American popular culture, specifically from the mid-60s to mid-70s, was highly politicized, critical, and urgent. Calls to action and societal critiques were common in forms of expression created and disseminated within mainstream youth culture. The sheer abundance and popularity of politicized art meant that both creators and consumers were interested in engaging with immediate problems. The imperative for change was palpable. But this sense of American political urgency seemed to diminish in the 1980s, with the election of President Reagan and the establishment of an overpowering neo-conservative ideology. From the 1980s – 2010s, political expression was still a part of mainstream American pop culture, and is exemplified in the work of N.W.A, Shepard Fairey, Michael Moore, and countless others. My intention is not to discount these works, but to say that I am hopeful that America’s youth will collectively become more political again, with the same urgency that characterized the 60s & 70s. Which brings me to Beyoncé and Kendrick Lamar. Already this year, we have experienced two particularly powerful political moments in music: Beyoncé’s release of her music video for “Formation,” and Kendrick Lamar’s Grammy’s performance. …
“Mistadobalina” – Del the Funky Homosapien
Camper Van Beethoven – “Take the Skinheads Bowling”
I’ve been listening to Pink Floyd’s Dark Side of the Moon on repeat lately, so I thought I’d share one of my favorite songs from the album as a Song of the Day. My favorites include “Us and Them,” “Any Colour You Like,” and “Brain Damage” – what are yours?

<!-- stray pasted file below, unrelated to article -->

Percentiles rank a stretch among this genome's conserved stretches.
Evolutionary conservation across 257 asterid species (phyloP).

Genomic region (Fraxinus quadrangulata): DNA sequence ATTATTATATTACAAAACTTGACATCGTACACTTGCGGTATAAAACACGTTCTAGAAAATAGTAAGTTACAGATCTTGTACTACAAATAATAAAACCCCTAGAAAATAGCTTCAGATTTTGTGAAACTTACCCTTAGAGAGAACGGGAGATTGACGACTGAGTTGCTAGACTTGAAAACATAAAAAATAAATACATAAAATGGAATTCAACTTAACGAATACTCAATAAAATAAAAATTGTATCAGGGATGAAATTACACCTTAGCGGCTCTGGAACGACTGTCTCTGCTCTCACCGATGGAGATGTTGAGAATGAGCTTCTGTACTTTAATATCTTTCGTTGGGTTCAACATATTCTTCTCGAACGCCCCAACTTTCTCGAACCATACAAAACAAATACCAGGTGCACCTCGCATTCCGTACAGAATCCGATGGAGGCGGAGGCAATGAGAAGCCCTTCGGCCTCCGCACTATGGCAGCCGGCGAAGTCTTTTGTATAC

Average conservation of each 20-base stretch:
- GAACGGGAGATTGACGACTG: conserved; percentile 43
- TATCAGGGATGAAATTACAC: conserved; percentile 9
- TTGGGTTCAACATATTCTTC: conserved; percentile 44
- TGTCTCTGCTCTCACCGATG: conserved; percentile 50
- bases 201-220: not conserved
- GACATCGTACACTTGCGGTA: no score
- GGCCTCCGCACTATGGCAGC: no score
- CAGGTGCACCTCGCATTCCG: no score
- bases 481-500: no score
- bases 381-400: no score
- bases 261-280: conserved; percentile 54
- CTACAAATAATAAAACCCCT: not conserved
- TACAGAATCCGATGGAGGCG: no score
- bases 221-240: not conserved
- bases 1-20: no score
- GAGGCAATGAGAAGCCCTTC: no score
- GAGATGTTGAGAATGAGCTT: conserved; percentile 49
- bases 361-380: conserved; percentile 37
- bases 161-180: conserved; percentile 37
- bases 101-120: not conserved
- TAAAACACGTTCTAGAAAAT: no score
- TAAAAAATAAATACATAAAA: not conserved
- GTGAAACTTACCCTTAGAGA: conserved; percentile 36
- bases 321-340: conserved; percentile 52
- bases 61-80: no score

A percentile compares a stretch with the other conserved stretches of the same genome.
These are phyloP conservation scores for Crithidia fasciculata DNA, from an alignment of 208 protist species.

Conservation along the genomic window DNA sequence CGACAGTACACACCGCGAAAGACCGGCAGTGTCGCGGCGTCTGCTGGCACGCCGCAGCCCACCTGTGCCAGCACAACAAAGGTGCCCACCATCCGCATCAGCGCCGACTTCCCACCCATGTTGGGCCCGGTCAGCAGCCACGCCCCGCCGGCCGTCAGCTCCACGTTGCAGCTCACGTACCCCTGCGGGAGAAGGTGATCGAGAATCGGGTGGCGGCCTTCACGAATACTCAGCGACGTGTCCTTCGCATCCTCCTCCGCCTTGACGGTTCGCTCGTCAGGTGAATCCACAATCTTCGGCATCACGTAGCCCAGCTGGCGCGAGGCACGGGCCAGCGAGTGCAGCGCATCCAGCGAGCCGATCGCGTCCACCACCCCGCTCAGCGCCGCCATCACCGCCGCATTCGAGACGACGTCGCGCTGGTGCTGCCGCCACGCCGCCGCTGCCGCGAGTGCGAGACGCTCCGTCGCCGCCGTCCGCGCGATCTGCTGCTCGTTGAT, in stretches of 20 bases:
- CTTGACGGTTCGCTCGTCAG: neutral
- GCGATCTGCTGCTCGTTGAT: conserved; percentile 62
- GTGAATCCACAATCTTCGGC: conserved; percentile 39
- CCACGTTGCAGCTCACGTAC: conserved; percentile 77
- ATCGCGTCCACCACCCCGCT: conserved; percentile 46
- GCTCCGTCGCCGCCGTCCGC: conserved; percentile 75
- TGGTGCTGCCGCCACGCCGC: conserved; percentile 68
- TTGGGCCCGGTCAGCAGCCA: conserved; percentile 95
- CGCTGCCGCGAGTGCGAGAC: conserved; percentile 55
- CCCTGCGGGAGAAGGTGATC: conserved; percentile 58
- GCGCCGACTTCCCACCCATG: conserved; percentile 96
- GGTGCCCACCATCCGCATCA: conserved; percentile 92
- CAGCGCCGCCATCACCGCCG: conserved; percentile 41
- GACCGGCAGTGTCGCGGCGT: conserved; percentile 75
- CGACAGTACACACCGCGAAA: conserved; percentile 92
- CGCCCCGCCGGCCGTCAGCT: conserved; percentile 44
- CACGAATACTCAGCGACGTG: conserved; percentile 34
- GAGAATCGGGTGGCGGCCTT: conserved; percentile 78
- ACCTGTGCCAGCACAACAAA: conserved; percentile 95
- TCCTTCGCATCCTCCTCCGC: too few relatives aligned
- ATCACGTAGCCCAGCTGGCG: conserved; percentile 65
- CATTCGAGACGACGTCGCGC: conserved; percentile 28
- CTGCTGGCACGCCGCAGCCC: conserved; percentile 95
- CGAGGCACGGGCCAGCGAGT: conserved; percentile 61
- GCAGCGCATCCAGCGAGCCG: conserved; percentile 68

With finals coming up, I thought it would be a good time to share some of my favorite study tunes. Some people enjoy studying in silence, while others prefer the accompaniment of music. I, for one, need music to study; ideally lyric-less, groovy tunes. So here are a few songs I like to get my study-on with: What do you like to listen to when you study? Let me know!
Inspired by my recent binge of Aziz Ansari’s new Netflix show, Master of None, I decided to share They Reminisce Over You (T.R.O.Y) by Pete Rock and CL Smooth as the song of the day. Enjoy, and be sure to check out Master of None if you have Netflix. It’s spectacular!
I discovered Lilfuchs’ work when I first came across his music video for Flying Lotus’ Zodiac Shift (now one of my favorite music videos, evah). Here is Lilfuchs’ just as cool music video for ‘New Topia’ by the band This Will Destroy You. Enjoy!
I’m the type of person that can get a bit obsessive at times. Movies, TV shows, food (currently avocados), places; you name it, I can obsess over it. But music – whether it’s a song, artist, or album – has always been featured in the ultimate realm of my mind’s obsessions. In these bouts of preoccupation, I may replay the same single song dozens of times in a day. By the end of that day (or days) I feel overwhelmed by my fixation, but with each replay I continue to awaken with a jolt of comfort and happiness. In short, it’s a joyful sort of overwhelming. If I’m listening to something on repeat it’s because it moves me in indescribable ways. My current obsession has been the score to Alfred Hitchcock’s 1958 film, Vertigo. It has come to the point where the music lives outside of Hitchcock’s world and is now a part of mine. I’ve listened to the entire soundtrack far more times than I’ve seen the film, and although I think Vertigo is spectacular, my love for Bernard Herrmann’s score reaches a place far beyond it. …
After perusing my iTunes library, which I honestly haven’t used much since high school, I was instantly hit with an intense wave of nostalgia. Music played a humongous role in my high school experience, whether I was going to concerts, making mix-CDs for friends, or brushing up on my crush’s favorite bands. All of the songs I listed in this playlist take me back to that awkward, exciting time. Here’s my ultimate high school playlist: What songs make you nostalgic?
This playlist is for anyone in need of a little extra girl power in their lives. Enjoy, and please share your favorite anthems of womanhood in the comment section below.